When I heard the theme, I immediately thought of some milk and cream drinks that I had just read about in Charles H. Baker Jr.'s Jigger, Beaker, and Glass. When I opened the book up to the three Tiger's Milk variants, my eyes were immediately drawn to the other page to the Pineapple Milk a/k/a Leche Preparada Piña. Pineapple Milk was a drink Baker learned about in San Salvador as he was traveling down the Central American coastline. He described it as a "grand hot weather potation, and has been known to cause chronic invalids to take up their--and other--beds and walk." His recipe (with some of my wording) is as follows:
• 1 PineappleWe made some adaptations to the recipe. For one, we assumed that pineapples of today, just like citrus fruits, are larger than they were in the early 1900s due to improved agricultural practices. Therefore, we used around two-thirds of a large pineapple to simulate what a 1930s pineapple might have been like. Secondly, since the drink appeared to make 4 servings (text gives no description itself of serving size, just a recipe), we upped the 1/2 cup (4 oz) of liquor to 1 cup (8 oz) to give the potion a little more kick. For spirit, we chose to go the rum route over brandy. While we could or should have used some Central American rum for authenticity's sake, our new bottle of Prichard's crystal rum called out to us so we obeyed its desire. For sweetening, we added 5 tablespoons (2 1/2 oz) of unpacked brown sugar before we reached the desired level of sweetness. Our total volume at the end was around 6 1/2 cups.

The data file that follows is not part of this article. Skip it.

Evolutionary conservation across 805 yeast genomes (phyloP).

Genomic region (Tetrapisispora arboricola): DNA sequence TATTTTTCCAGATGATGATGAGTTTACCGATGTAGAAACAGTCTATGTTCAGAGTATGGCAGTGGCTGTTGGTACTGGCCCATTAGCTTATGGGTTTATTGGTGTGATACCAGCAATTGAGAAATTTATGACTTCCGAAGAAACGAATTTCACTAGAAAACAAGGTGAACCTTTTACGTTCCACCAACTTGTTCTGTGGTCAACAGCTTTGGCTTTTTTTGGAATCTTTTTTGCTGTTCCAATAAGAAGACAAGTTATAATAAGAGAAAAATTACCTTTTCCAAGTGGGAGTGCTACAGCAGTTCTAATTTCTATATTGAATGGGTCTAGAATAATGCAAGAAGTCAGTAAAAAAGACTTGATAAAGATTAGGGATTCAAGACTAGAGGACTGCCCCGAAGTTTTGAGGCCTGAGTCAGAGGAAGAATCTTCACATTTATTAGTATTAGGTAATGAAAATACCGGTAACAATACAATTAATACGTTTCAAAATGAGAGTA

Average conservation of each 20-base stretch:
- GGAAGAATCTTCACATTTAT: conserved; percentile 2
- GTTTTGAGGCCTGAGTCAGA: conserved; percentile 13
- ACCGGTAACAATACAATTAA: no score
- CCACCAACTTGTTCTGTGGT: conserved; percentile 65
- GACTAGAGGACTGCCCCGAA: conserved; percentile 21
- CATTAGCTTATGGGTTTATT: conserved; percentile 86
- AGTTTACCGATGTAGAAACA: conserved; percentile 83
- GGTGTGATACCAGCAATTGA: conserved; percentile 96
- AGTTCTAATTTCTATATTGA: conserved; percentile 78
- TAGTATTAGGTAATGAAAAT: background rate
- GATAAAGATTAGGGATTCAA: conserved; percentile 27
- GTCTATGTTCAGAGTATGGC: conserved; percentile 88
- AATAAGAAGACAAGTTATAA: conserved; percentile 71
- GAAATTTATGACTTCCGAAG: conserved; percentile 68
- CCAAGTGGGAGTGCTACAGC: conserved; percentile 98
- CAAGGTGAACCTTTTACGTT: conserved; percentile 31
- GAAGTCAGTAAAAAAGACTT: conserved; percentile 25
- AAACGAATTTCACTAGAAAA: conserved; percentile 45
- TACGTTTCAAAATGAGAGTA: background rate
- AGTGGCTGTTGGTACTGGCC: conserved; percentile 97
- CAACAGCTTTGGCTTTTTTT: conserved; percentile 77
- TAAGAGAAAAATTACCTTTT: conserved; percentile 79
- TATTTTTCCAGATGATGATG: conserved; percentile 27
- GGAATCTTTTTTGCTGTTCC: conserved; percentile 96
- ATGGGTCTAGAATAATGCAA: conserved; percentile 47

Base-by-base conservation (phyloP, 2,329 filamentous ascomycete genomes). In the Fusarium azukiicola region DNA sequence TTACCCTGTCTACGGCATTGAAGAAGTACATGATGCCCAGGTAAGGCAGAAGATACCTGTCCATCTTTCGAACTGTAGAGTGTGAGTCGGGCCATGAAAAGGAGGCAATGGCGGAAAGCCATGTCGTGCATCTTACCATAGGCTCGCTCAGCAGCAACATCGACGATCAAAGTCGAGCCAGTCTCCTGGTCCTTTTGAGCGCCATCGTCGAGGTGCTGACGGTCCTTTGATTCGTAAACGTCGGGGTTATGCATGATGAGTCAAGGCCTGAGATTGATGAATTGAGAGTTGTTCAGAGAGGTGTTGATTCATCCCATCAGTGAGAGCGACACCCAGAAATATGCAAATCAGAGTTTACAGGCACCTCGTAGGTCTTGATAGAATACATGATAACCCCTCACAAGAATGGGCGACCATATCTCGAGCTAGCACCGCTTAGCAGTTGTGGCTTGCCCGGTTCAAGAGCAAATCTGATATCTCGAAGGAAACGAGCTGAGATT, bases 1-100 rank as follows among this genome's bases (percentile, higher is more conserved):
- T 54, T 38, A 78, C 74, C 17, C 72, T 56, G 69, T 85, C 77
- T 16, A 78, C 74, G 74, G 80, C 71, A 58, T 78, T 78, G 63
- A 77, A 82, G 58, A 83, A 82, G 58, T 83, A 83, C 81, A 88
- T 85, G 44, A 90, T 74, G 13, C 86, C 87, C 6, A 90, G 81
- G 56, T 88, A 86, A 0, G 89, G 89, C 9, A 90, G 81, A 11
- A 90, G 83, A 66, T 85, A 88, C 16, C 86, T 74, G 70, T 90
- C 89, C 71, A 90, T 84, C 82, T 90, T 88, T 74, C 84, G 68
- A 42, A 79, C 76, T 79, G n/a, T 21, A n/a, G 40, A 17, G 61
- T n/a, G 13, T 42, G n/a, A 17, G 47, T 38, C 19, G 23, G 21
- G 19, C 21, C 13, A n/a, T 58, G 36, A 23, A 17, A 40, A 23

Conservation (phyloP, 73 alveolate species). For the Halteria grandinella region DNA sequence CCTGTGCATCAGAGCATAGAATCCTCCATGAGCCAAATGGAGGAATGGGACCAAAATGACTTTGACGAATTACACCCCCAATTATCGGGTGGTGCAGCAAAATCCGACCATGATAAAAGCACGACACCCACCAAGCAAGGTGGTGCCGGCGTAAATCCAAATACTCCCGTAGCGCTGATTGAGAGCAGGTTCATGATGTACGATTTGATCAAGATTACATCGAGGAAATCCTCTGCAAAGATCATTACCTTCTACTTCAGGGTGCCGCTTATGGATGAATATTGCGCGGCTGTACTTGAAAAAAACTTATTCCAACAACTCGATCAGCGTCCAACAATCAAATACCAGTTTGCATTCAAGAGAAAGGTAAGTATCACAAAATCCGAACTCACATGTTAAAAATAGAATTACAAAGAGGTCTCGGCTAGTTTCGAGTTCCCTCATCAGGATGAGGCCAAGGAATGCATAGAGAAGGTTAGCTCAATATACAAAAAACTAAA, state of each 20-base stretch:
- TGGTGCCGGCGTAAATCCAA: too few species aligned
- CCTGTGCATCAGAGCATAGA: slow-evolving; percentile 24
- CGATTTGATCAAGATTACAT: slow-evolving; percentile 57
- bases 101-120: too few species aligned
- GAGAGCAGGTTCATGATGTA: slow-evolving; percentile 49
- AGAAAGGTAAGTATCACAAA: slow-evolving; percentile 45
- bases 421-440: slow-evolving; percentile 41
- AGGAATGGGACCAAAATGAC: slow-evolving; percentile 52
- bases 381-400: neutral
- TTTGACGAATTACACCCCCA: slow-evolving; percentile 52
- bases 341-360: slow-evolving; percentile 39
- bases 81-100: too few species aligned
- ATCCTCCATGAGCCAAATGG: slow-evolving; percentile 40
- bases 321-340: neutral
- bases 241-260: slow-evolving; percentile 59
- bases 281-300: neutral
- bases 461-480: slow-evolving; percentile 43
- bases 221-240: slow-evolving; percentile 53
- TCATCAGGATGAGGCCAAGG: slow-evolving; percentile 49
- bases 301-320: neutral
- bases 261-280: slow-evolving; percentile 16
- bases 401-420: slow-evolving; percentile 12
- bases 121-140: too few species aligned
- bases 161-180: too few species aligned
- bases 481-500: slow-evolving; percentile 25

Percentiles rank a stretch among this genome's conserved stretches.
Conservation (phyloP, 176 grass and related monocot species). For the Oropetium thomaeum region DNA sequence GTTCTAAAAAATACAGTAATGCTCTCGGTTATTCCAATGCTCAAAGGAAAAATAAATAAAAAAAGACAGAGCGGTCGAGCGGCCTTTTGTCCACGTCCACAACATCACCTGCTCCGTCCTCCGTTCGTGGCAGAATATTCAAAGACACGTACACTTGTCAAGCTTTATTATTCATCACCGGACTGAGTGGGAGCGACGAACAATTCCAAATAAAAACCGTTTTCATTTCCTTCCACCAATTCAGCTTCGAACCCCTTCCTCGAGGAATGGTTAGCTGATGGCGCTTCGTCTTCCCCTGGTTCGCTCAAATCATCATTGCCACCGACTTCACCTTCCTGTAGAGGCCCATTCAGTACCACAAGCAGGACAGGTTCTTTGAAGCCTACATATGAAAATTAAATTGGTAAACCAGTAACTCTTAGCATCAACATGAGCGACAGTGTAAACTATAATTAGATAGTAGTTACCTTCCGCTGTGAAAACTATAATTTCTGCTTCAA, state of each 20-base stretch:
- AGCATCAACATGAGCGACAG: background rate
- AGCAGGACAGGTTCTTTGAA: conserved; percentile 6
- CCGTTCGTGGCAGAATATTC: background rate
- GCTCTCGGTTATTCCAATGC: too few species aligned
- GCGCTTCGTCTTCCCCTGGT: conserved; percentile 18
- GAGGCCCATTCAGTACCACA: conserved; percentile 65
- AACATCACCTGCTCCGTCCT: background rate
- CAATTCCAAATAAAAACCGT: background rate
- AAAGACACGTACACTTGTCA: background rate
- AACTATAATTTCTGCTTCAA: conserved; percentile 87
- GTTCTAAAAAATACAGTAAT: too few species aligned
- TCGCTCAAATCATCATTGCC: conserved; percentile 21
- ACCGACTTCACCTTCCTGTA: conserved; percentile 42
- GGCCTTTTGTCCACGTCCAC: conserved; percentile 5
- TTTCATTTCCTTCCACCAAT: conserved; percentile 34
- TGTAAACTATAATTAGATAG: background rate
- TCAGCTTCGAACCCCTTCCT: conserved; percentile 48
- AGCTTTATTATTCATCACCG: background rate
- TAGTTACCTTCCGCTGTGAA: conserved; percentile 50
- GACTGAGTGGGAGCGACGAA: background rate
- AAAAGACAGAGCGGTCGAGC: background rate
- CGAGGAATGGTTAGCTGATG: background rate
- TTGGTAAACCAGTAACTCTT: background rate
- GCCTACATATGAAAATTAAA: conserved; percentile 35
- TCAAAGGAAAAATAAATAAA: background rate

• 2 inch long piece of Vanilla Bean or 1 tsp Extract
• 1/2 cup or so of Brandy or White Bacardi
• 3 cup Milk
• Brown Sugar to taste (White is ok)
Remove top and bottom of pineapple. Pare off skin, cut into thick rings, and remove core. Blend everything together and let sit for 2 hours in the refrigerator. Garnish with orange and pineapple slices, sprigs of mint, or maraschino cherries. Makes 4 servings.
The end result was quite tasty. On the sip, the pineapple hit the tongue early with the vanilla notes in the middle, and the burn of the rum at the end of the swallow. The drink was not Piña Colada-y as first suspected. Unlike coconut which has a stronger flavor, the milk functioned to smooth over the flavors in the drink. The brown sugar also helped to neutralize some of the sharper flavors of the alcohol as well as give the drink a darker hue. After a few sips, the alcohol burn diminished greatly and we could instantly imagine drinking 5 or 6 of these on a hot day. As for liquor choice, perhaps a smoother alcohol such as a Cognac might be delightful. Other spirits that came to mind as working well with the mix were pisco and perhaps cachaça.
So thank you to Chris and the rest of the eGullet crew for hosting this Mixology Monday!